2. That in the last two years a net amount of Rs. 1,230 crore was arranged to Satyam (not reflected in the books of Satyam) to keep the operations going by resorting to pledging all the promoter shares and raising funds from known sources by giving all kinds of assurances (Statement enclosed, only to the members of the board). Significant dividend payments, acquisitions, capital expenditure to provide for growth did not help matters. Every attempt was made to keep the wheel moving and to ensure prompt payment of salaries to the associates. The last straw was the selling of most of the pledged share by the lenders on account of margin triggers.
3. That neither me, nor the Managing Director took even one rupee/dollar from the company and have not benefitted in financial terms on account of the inflated results.
4. None of the board members, past or present, had any knowledge of the situation in which the company is placed. Even business leaders and senior executives in the company, such as, Ram Mynampati, Subu D, T.R. Anand, Keshab Panda, Virender Agarwal, A.S. Murthy, Hari T, SV Krishnan, Vijay Prasad, Manish Mehta, Murali V, Sriram Papani, Kiran Kavale, Joe Lagioia, Ravindra Penumetsa, Jayaraman and Prabhakar Gupta are unaware of the real situation as against the books of accounts. None of my or Managing Director’s immediate or extended family members has any idea about these issues.

Having put these facts before you, I leave it to the wisdom of the board to take the matters forward. However, I am also taking the liberty to recommend the following steps:

1. A Task Force has been formed in the last few days to address the situation arising out of the failed Maytas acquisition attempt. This consists of some of the most accomplished leaders of Satyam: Subu D, T.R. Anand,Keshab Panda and Virender Agarwal , representing business functions, and A.S. Murthy, Hari T and Murali V representing support functions. I suggest that Ram Mynampati be made the Chairman of this Task Force to immediately address some of the operational matters on hand. Ram can also act as an interim CEO reporting to the board. 2. Merrill Lynch can be entrusted with the task of quickly exploring some Merger opportunities.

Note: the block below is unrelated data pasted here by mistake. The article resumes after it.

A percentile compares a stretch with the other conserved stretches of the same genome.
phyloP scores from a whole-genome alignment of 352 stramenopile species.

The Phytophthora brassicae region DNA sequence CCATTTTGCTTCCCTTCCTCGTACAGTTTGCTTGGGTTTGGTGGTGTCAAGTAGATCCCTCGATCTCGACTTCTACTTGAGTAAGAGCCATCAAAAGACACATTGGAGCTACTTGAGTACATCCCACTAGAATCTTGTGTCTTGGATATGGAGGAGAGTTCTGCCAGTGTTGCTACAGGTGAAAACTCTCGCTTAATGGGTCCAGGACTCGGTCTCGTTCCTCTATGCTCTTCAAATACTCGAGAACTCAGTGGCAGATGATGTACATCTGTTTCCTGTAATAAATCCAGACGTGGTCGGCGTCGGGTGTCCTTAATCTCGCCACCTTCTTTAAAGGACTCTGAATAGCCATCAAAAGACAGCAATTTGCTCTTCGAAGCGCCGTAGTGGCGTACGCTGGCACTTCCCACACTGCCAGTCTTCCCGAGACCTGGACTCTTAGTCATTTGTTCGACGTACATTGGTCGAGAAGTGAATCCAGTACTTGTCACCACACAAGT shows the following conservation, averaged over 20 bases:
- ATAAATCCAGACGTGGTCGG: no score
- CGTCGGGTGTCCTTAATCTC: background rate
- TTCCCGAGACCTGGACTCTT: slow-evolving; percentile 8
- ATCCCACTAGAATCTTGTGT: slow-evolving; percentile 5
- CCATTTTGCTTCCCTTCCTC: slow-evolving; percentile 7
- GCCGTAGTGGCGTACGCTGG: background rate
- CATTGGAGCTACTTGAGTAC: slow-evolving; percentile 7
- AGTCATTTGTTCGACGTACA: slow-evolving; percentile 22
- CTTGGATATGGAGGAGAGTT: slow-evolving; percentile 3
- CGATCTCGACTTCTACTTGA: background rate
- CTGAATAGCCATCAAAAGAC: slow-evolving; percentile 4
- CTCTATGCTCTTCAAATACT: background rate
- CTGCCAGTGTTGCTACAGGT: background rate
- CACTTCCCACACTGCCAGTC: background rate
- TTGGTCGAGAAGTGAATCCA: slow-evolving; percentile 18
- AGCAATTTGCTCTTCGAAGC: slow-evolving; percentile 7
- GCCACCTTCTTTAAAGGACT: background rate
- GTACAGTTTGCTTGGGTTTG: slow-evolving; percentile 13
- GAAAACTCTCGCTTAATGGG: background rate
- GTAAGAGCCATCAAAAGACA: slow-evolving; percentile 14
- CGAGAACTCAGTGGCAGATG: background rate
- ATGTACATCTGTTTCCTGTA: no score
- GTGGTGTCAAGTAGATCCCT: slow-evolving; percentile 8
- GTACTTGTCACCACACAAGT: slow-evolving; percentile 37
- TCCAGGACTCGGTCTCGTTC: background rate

3. You may have a ‘restatement of accounts’ prepared by the auditors in light of the facts that I have placed before you. I have promoted and have been associated with Satyam for well over twenty years now. I have seen it grow from few people to 53,000 people, with 185 Fortune 500 companies as customers and operations in 66 countries. Satyam has established an excellent leadership and competency base at all levels. I sincerely apologize to all Satyamites and stakeholders, who have made Satyam a special organization, for the current situation. I am confident they will stand by the company in this hour of crisis. In light of the above, I fervently appeal to the board to hold together to take some important steps. Mr. T.R. Prasad is well placed to mobilize support from the government at this crucial time. With the hope that members of the Task Force and the financial advisor, Merrill Lynch (now Bank of America) will stand by the company at this crucial hour, I am marking copies of this statement to them as well.

Under the circumstances, I am tendering my resignation as the chairman of Satyam and shall continue in this position only till such time the current board is expanded. My continuance is just to ensure enhancement of the board over the next several days or as early as possible. I am now prepared to subject myself to the laws of the land and face consequences thereof. (B. Ramalinga Raju)

Contributed By:   Shweta Rajpal [email protected] 

Disclaimer: The views expressed in this article are purely that of the Contributing Writer.